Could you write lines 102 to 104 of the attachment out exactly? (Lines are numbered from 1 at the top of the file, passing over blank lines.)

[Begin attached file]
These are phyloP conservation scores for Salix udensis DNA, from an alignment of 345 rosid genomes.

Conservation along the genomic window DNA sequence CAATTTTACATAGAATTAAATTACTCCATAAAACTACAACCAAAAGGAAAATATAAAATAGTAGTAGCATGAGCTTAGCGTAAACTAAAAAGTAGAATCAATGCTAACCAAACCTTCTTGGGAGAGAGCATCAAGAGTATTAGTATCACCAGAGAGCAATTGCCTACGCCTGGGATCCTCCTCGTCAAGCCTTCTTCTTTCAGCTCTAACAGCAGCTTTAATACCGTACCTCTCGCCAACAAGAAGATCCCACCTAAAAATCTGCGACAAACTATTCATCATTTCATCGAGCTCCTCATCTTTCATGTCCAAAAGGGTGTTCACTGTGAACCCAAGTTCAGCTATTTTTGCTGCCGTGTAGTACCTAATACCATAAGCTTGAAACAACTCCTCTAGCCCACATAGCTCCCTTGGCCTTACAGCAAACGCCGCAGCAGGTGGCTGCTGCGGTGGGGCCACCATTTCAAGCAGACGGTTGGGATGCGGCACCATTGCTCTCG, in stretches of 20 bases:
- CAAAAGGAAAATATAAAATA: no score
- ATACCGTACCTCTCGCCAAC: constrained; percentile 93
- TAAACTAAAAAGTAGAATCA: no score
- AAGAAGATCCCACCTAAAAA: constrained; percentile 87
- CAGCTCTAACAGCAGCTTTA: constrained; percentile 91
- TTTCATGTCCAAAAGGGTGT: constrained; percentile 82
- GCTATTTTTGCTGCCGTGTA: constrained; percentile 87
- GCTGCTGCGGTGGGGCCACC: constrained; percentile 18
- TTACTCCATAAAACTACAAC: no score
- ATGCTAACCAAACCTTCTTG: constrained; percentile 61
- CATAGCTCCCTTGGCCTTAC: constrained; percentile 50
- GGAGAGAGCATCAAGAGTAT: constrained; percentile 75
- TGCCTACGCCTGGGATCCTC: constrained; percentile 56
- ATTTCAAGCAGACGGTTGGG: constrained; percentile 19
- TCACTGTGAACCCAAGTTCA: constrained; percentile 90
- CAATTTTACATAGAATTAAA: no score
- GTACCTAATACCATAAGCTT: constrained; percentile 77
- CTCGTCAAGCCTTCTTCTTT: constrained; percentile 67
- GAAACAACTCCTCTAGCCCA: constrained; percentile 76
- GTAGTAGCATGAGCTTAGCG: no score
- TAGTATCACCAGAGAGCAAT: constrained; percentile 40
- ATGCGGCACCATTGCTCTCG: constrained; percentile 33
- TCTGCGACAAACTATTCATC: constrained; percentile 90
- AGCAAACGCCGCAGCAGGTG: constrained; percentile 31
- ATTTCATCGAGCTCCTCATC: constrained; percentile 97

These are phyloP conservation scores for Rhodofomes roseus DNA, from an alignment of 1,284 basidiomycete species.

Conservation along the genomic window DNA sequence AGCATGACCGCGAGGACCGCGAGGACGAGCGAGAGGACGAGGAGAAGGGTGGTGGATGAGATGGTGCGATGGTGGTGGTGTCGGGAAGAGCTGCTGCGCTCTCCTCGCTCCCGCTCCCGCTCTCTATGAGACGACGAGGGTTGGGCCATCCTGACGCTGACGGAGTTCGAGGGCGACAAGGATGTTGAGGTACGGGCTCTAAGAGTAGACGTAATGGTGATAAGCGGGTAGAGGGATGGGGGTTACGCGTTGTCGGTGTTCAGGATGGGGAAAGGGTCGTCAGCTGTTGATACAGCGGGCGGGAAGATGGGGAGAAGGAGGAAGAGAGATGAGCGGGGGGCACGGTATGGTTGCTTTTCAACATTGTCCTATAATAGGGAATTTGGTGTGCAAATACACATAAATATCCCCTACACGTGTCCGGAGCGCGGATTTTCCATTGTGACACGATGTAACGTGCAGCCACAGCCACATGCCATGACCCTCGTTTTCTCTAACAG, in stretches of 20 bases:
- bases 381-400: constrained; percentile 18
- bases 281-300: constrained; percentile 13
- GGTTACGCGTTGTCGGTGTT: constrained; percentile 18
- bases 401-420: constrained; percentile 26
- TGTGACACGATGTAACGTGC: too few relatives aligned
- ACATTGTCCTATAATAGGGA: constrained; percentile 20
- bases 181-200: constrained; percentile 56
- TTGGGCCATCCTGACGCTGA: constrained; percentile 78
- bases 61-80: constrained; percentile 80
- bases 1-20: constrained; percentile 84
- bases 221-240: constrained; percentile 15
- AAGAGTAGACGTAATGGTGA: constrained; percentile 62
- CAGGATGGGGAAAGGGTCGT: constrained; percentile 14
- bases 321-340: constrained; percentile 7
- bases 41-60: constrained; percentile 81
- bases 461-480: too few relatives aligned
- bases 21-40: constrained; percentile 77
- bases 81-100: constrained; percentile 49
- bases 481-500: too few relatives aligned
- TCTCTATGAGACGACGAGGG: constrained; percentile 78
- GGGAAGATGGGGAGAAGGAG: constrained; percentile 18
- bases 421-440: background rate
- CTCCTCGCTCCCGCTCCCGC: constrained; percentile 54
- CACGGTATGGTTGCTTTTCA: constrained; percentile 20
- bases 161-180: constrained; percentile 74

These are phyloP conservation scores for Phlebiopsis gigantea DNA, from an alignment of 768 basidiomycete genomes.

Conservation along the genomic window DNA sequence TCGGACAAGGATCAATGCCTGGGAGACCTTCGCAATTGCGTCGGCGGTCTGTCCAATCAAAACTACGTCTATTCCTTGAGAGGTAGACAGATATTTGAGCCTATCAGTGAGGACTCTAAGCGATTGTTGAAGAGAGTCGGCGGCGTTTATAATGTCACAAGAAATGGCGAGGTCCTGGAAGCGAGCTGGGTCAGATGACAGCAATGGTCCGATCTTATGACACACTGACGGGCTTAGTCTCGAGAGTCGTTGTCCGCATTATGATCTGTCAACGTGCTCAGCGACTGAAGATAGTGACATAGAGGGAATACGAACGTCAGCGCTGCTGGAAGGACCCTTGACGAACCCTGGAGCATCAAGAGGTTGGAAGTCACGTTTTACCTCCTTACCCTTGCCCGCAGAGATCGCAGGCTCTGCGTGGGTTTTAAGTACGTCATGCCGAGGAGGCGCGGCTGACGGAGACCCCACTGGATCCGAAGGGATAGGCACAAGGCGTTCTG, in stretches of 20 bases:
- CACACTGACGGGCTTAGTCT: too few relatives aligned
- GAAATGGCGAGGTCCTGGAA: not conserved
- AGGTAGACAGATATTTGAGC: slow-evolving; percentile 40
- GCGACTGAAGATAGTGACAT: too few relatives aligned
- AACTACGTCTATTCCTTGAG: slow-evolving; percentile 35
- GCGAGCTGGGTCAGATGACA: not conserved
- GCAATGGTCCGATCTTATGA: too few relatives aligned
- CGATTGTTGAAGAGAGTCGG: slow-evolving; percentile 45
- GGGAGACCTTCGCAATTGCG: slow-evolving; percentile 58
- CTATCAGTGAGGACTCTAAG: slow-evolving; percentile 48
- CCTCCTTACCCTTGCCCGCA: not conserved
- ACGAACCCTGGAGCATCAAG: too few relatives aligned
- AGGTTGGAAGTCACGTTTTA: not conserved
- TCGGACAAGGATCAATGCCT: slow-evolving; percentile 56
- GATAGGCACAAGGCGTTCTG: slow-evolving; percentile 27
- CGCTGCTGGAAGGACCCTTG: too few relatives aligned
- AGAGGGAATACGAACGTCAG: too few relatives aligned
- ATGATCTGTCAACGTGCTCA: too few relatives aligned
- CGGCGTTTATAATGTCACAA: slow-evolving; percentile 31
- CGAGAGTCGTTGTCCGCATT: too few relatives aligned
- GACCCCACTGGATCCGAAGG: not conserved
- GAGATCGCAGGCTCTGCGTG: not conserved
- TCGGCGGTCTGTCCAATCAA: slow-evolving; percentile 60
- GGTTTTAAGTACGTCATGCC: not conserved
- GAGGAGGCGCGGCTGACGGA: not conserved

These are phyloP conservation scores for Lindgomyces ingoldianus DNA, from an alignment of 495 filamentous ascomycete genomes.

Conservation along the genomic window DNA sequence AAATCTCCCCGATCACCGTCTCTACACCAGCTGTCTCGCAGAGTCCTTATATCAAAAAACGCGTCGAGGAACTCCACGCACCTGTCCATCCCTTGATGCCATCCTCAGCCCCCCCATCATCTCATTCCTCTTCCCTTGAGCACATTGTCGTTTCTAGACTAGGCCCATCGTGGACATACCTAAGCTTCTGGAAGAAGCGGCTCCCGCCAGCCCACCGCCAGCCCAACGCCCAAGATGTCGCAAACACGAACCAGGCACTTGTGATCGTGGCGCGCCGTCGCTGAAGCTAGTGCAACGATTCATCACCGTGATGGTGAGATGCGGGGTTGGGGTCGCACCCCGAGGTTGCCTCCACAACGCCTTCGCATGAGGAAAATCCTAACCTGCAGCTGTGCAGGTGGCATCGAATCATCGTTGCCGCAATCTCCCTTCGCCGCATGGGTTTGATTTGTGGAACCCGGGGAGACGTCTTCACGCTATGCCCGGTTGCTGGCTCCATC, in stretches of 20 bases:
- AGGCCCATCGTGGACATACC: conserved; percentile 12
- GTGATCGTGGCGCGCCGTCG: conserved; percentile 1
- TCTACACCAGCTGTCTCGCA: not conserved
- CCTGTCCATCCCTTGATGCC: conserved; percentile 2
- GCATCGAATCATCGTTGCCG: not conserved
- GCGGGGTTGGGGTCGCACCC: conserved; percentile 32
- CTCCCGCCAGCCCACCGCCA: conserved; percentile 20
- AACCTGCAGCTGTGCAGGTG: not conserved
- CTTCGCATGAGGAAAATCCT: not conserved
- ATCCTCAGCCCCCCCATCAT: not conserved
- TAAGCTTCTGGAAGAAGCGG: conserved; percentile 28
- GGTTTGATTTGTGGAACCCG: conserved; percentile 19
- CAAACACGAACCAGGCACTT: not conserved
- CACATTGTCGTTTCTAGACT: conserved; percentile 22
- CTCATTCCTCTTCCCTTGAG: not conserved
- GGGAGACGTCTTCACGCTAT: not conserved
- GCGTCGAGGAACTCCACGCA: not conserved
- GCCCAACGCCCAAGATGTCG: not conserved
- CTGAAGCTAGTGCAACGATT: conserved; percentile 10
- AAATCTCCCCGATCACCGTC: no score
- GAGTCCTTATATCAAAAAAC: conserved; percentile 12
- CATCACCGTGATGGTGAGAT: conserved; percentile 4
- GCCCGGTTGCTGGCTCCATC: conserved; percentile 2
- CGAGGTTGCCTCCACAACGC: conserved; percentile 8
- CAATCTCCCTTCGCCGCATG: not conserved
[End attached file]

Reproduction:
- CTGAAGCTAGTGCAACGATT: conserved; percentile 10
- AAATCTCCCCGATCACCGTC: no score
- GAGTCCTTATATCAAAAAAC: conserved; percentile 12